You’ve seen the TV or old movies that give us our view of what a traditional Thanksgiving is supposed to be like. But in this age of smart phones and around-the-clock football, can you still have a traditional Thanksgiving? Or has that gone the way of black-and-white TV?

Joy Crabtree, a licensed psychologist at Cook Children’s Urgent Care and Pediatric Specialties in Southlake, said there is certainly nothing wrong with a little football and smart phone time, but the focus on the holiday or celebration, including family time, should take priority. 

“Try to get as many family members involved as possible in the planning, preparation, and clean up for the meal,” she said. “Another option would be to have various family members take on different tasks so the load is shared, but everyone contributes to the celebration in some manner.  Younger children might be asked to draw some pictures or create decorations for the day while older kids and teenagers can certainly help more with the planning, preparation and clean up.”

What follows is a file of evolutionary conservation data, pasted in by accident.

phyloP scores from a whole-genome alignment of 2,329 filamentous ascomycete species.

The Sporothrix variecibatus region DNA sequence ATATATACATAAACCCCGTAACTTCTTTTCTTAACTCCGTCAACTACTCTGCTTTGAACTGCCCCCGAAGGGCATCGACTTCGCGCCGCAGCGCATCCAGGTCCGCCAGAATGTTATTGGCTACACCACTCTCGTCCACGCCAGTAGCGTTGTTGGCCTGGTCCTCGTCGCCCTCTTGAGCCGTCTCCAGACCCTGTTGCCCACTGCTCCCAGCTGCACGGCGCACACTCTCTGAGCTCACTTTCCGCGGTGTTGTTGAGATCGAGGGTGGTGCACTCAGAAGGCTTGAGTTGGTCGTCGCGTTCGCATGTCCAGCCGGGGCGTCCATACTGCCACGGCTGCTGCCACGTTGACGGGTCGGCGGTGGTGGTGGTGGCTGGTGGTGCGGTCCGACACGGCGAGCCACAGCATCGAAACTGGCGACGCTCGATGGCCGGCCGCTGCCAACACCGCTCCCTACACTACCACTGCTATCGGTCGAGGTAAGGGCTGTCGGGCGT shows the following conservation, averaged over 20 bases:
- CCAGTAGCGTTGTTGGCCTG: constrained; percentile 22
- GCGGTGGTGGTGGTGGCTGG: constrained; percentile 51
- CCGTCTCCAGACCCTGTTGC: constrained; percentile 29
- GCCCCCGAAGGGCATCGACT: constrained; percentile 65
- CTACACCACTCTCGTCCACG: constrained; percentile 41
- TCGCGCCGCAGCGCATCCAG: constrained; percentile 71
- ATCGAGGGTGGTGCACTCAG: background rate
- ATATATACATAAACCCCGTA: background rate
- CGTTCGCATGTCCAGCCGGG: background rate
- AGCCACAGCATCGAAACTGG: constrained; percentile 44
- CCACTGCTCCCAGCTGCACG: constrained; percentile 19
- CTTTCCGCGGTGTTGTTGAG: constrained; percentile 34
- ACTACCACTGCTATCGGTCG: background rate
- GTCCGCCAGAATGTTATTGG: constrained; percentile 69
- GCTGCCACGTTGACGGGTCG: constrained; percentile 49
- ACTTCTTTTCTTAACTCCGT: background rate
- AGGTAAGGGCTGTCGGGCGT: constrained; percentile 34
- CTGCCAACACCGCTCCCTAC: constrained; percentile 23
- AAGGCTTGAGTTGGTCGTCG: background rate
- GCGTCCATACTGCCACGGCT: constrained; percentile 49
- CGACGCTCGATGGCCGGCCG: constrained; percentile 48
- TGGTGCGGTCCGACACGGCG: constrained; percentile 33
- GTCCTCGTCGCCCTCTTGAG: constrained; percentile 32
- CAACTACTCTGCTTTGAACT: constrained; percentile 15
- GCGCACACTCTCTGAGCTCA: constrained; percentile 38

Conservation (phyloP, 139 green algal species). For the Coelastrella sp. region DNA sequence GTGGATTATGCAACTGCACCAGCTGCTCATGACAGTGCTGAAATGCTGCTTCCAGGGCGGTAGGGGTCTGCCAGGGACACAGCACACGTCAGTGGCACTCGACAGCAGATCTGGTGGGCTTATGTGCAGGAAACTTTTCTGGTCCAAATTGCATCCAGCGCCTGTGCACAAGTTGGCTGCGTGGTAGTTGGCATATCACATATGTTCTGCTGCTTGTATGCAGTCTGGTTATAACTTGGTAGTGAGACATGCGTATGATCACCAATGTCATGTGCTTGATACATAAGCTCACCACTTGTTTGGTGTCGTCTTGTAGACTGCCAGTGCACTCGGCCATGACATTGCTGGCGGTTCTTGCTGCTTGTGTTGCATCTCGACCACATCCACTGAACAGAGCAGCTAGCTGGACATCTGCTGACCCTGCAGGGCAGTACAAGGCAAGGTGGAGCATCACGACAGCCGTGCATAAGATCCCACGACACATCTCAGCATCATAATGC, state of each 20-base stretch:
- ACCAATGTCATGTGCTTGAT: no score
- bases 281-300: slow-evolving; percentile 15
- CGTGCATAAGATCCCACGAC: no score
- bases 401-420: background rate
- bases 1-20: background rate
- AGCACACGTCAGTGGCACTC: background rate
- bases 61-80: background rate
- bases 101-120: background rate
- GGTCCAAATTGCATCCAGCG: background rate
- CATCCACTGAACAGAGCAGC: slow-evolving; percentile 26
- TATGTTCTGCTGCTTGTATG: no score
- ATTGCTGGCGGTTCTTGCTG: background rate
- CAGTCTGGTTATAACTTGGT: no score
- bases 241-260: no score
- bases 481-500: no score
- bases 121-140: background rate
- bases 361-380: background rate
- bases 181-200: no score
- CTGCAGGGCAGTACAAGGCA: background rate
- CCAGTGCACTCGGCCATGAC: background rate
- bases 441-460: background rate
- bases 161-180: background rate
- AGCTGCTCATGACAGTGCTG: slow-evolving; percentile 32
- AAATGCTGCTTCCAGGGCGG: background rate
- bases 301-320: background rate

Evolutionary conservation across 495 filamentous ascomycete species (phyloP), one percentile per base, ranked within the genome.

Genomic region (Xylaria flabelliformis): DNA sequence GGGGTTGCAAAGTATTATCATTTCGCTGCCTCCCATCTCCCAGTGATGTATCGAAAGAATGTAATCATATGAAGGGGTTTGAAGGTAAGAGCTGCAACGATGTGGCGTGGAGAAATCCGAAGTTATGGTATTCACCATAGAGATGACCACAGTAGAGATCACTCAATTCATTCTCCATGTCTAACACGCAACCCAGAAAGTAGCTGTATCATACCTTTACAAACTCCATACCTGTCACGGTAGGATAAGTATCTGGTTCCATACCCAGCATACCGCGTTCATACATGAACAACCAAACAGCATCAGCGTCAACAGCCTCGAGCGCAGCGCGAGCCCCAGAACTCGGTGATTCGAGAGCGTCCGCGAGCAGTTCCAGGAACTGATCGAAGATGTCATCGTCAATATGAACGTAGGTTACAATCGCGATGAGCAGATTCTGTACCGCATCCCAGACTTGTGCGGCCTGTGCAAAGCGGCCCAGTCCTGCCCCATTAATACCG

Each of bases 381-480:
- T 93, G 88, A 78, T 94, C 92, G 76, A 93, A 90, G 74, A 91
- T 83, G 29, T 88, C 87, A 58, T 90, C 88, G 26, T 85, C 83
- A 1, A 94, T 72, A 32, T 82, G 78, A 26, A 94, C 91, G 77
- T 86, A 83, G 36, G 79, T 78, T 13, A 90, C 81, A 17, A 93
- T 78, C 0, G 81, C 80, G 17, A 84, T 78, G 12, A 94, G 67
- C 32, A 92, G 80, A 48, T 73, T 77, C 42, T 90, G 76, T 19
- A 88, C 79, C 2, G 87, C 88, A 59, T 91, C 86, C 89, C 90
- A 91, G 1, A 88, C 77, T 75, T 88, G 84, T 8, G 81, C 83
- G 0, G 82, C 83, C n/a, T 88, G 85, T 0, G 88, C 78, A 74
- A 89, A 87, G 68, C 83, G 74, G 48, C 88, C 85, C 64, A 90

In the end though, Crabtree said it depends on exactly what your idea of “traditional” is.

“I think it’s important to celebrate the holidays in a traditional manner, but what is ‘traditional’ is likely not the same for everyone,” Crabtree said. “At a minimum, I think it’s important for families to create their traditions or celebrations early in the life of the family and try to recreate those themes at the subsequent celebrations. However, that shouldn’t mean that the family can’t established or modify new traditions at any time.”

After all, who gets to decide what’s traditional anyway?

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